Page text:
History of the Lighthouse Cafe

History of the Lighthouse Café

 

Jazz is generally not the first thing that enters my mind when I think of Hermosa Beach or the Pier.  When I think of “old” Hermosa, I think of bikers;  “new” Hermosa brings to mind 20-somethings lining up outside of Sharkeez on Saturday nights and capping off the evening with a slice at Paisano’s (yum!).  Yet, since the 1940’s, this amazing little beach town has been home to one of the most renowned jazz clubs in the West.  As a musician and jazz fan, I am heartened that The Lighthouse Café remains a presence on Hermosa Pier and still dares to offer some of the best jazz music in Southern California.

In 1934, a restaurant called Verpilate’s opened at 30 Pier Avenue and was converted into the Lighthouse, a bar, in 1940.  On May 29, 1949, bassist Howard Rumsey approached owner John Levine and convinced him to begin a recurring Sunday jam session on a trial basis. The experiment worked.  Rumsey became club manager soon after and assembled a now-legendary house band called the Lighthouse All-Stars, who recorded several albums based on the original music performed each week at The Lighthouse.

At that time in our nation’s history, racial segregation was just as much a policy in the South Bay as it was throughout most of the country.  Despite racial tensions, Howard Rumsey brought talented black musicians such as Charlie Parker, Miles Davis, and Buddy Guy to The Lighthouse, paving the way for Hermosa’s reputation as a slightly more progressive and diverse oasis in a mostly white beach cities community.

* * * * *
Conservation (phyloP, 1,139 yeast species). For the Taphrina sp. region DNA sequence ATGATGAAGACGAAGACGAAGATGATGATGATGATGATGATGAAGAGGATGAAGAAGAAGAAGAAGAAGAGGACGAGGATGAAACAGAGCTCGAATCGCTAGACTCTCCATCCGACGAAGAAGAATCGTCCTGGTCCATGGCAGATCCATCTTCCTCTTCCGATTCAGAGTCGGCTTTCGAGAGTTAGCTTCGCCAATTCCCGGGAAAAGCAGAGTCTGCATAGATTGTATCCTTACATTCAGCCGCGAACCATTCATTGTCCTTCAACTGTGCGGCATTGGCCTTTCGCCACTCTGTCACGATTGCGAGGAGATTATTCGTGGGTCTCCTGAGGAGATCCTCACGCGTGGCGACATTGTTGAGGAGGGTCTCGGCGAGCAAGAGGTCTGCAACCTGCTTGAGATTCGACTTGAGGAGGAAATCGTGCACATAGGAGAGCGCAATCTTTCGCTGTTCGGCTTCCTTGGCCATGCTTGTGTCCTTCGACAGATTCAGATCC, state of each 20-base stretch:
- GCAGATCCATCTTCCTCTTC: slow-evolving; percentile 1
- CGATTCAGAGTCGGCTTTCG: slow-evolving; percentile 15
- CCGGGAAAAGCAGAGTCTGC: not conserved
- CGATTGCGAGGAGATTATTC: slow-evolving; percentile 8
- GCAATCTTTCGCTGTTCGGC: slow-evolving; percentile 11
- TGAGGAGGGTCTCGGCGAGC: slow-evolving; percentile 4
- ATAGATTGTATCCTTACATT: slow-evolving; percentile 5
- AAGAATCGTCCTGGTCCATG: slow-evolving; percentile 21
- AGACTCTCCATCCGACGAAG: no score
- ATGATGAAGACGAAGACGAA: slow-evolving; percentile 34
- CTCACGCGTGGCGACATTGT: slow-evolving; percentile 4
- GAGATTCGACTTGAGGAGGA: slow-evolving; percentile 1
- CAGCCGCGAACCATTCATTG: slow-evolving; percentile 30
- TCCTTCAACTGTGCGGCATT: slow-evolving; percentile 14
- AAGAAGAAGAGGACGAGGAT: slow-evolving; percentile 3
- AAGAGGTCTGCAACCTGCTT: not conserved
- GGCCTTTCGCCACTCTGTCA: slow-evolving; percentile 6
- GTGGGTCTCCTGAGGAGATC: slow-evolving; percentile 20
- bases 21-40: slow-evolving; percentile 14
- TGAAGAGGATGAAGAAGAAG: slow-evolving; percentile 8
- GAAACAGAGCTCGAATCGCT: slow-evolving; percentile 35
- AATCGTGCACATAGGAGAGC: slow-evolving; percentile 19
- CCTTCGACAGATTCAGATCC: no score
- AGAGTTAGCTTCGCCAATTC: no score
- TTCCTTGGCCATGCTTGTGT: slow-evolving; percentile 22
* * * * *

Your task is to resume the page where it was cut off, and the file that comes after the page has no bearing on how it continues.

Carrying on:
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Until the 1970’s, when John Levine passed away and Rumsey left the club, the Lighthouse became an important venue for several notable jazz recordings and a haven for prominent West Coast jazz musicians.  Under new ownership in the 80’s and early 90’s, the club was remodeled and the jazz music was unfortunately discontinued.

However, the jazz returned to Hermosa Pier on weekends in the mid-1990’s, thanks to current owner, local restauranteur Paul Hennessey (of Hennessey’s Tavern).  He acquired the Lighthouse in 1989 and has strived to sustain the historic, jazzy vibe of the early Lighthouse days while offering a menu, décor, and events calendar that feels fresh and relevant.

That commitment to preserving our town’s eclectic history is something that resonates with me as a resident, and I’m happy that the Lighthouse and its jazz are still there on the Pier, waiting to be enjoyed every weekend.